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Detecting HTTPS Interception

Casket has the ability to detect certain Man-in-the-Middle (MITM) attacks on HTTPS connections that may otherwise be invisible to the browser and the end user. This means Casket can determine whether it is "likely" or "unlikely" that a TLS proxy is actively intercepting an HTTPS connection.

All incoming HTTPS connections are automatically checked for tampering using techniques described by Durumeric, Halderman, et. al. in their NDSS '17 paper. The results of the inspection are exposed in various ways throughout Casket so you can choose how to handle a suspected MITM attack on your clients. (Keep in mind that many TLS proxies take the form of "benevolent" antivirus or firewall products.)

TLS connections that are being intercepted are NOT secure, despite software vendor advertisements to the contrary. The degree to which you respond to a suspected MITM attack is up to you and depends on the nature of your site, your audience, and political circumstances. You might respond to suspected HTTPS interception in any of these ways (in order of increasing ostentatiousness):

  • Log that it happened using the {mitm} placeholder and a custom log format.
  • If proxying to an upstream application, add a request header using header_upstream in the proxy directive with a value that has {mitm}.
  • If you're using templates, display a warning to the user on your website using the {{.IsMITM}} template action.
  • Perform an internal rewrite of the URI to a dedicated warning, error, or informational page.
  • Redirect the user to another page or site.
  • Close the connection immediately with an empty response (coming soon, maybe).

Please read this entire page before implementing any measures that might be considered extreme.


The Casket authors, maintainers, and contributors will make a good-faith attempt to keep this feature working correctly with commonly-used versions of mainstream browsers, but cannot guarantee perfect accuracy. This feature relies on hard-coded heuristics that attempt to identify browsers from the TLS handshake. Browser and OS updates may render the heuristics obsolete at any time. The Casket developers are not responsible for any damages, costs, miscommunications, or misunderstandings, or other consequences that may result from using this feature. Use with wisdom and at your own risk.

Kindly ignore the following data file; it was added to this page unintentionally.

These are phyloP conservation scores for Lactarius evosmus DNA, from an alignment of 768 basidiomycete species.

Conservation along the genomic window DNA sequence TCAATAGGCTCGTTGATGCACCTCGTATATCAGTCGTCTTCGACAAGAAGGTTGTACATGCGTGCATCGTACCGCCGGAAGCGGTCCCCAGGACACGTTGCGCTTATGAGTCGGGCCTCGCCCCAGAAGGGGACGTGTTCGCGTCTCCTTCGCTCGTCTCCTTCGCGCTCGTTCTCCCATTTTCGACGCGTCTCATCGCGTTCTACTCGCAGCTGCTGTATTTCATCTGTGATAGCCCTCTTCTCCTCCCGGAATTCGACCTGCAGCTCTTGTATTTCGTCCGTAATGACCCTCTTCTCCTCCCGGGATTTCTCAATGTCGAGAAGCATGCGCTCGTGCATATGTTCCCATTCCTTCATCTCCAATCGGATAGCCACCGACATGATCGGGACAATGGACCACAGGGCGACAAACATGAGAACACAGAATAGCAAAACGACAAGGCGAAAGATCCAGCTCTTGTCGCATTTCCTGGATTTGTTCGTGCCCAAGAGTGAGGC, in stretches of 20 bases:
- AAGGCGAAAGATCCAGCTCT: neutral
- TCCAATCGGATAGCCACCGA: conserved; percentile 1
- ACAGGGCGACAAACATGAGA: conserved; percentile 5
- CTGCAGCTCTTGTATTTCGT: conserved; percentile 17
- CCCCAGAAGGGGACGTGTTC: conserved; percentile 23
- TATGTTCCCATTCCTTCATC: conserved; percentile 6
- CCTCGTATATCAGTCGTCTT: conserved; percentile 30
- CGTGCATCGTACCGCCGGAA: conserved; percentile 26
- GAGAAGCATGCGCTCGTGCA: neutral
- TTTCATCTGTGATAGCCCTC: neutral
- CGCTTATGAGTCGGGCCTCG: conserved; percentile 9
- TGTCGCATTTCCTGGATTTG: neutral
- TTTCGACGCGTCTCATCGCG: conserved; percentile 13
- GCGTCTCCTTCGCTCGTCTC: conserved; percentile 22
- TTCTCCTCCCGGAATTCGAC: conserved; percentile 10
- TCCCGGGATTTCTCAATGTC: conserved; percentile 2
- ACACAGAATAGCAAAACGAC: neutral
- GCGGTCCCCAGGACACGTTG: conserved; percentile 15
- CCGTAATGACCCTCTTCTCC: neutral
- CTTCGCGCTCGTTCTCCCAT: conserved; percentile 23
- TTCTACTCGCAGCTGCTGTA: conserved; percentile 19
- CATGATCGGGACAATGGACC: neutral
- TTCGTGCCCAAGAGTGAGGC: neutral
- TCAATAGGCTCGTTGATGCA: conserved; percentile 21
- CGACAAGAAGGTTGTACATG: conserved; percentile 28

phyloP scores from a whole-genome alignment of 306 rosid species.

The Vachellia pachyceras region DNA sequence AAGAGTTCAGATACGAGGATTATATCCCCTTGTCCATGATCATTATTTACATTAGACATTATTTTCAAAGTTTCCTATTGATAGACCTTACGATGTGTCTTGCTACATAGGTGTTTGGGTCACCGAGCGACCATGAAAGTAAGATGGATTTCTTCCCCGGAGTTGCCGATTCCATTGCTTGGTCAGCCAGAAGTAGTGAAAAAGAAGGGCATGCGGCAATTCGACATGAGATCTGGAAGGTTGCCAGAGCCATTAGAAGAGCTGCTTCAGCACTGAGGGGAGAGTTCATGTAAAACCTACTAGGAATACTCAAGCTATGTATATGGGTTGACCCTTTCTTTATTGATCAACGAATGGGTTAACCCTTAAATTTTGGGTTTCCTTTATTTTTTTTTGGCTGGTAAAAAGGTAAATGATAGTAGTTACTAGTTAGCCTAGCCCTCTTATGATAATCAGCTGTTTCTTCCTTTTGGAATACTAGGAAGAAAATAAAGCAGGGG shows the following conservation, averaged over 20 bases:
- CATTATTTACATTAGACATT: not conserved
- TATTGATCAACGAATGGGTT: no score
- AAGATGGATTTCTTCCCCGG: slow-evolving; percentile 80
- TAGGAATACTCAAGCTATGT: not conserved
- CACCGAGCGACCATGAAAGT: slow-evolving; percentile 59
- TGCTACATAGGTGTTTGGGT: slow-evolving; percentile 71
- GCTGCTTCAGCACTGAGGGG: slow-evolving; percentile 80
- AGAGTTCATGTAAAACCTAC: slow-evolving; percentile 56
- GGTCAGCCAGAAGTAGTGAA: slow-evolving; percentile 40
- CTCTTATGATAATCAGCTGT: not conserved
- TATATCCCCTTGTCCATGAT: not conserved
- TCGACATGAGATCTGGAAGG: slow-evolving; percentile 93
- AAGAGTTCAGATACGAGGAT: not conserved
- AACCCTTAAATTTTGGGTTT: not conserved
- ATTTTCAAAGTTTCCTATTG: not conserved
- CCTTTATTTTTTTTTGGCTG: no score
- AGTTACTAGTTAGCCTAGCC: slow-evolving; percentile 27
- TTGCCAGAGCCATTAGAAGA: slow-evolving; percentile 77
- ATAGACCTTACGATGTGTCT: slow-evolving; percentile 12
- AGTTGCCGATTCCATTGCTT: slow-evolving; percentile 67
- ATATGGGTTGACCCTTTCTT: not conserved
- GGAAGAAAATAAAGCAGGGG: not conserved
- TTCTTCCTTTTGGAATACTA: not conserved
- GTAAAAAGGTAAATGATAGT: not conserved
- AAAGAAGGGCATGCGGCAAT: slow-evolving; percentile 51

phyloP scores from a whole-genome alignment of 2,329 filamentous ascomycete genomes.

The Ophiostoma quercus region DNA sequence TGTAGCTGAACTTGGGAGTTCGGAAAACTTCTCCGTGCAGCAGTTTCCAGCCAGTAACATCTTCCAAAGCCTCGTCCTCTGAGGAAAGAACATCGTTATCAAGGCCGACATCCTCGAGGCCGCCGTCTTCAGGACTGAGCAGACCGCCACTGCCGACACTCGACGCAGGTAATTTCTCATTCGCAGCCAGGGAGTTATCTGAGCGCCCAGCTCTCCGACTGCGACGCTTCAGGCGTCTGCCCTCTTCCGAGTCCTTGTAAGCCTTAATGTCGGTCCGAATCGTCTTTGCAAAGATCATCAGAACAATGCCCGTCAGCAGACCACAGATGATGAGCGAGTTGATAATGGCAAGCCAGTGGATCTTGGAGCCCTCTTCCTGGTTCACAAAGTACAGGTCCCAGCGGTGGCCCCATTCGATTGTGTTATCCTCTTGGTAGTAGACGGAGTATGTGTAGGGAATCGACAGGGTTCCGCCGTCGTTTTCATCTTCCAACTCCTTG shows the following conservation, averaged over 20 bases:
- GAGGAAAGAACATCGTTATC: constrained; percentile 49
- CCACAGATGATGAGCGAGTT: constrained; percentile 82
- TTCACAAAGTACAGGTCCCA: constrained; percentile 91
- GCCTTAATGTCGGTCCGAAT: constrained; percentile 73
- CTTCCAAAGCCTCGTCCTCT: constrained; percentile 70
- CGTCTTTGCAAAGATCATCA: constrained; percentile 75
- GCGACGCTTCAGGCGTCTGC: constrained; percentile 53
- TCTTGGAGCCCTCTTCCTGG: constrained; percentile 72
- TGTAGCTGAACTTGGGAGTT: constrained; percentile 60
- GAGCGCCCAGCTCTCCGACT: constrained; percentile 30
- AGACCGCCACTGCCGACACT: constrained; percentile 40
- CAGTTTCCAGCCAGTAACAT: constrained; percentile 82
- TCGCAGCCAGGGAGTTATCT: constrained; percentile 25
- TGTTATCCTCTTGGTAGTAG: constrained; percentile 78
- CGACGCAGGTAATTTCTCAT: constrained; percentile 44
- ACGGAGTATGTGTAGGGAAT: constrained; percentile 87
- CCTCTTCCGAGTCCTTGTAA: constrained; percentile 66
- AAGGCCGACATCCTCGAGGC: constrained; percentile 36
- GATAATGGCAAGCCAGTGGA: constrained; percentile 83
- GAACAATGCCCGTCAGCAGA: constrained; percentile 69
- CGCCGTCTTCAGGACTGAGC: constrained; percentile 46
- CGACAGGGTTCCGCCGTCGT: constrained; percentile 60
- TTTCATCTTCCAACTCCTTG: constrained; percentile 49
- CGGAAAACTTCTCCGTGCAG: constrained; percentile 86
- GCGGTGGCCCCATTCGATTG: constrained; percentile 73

Supported Clients

Casket is programmed to protect recent versions of Chrome, Firefox, IE/Edge, and Safari. Bleeding-edge development versions of these browsers may not yet be recognized (let us know if they're not!). We also experimentally attempt to recognize and support the Tor browser.

False Positives

Casket may, on occasion, incorrectly flag a connection as "likely" intercepted even if it is not. This usually happens when clients spoof their User-Agent string. For the best possible protection, we recommend that users do not change their User-Agent header and that site owners keep Casket updated.

It is also possible that there is a browser/platform combination that is not yet considered. To report a false positive, please file an issue with your real, unmodified User-Agent string, browser version, OS/platform details, the raw ClientHello bytes, and any other relevant build information. You must also be certain that your connection was made on a trusted network that is NOT being firewalled or proxied and that all OS "security" products are completely disabled on your machine and the local network. (You must convince us that the connection was actually secure, and we have to be able to reproduce your report.)

False Negatives

When HTTPS interception is occurring but Casket is not able to detect it (an "unlikely" classification), there could be a number of reasons. From least to most ominous:

  • It could simply be that Casket's detection heuristics are not comprehensive enough. Please file an issue as long as you can provide enough information to catch the interception, including the ClientHello bytes and as many details about the MITM software that are known.
  • The client is not sending a recognized User-Agent header. Except for a few limited exceptions, Casket only checks for MITM with major browsers.
  • The TLS proxy is preserving the original properties of the TLS handshake between the client and the server. This scenario is not the worst false negative because at least the browser will be able to show a warning if the TLS connection is weak.
  • A TLS proxy is modifying or stripping the User-Agent header, perhaps in an attempt to hide. However, any TLS proxy that modifies HTTP requests runs the risk of breaking HTTP, which would expose its presence (similar to how gravity exposes black holes).

Casket's MITM detection features work mainly because TLS proxies are implemented carelessly, documented poorly, and updated sparingly.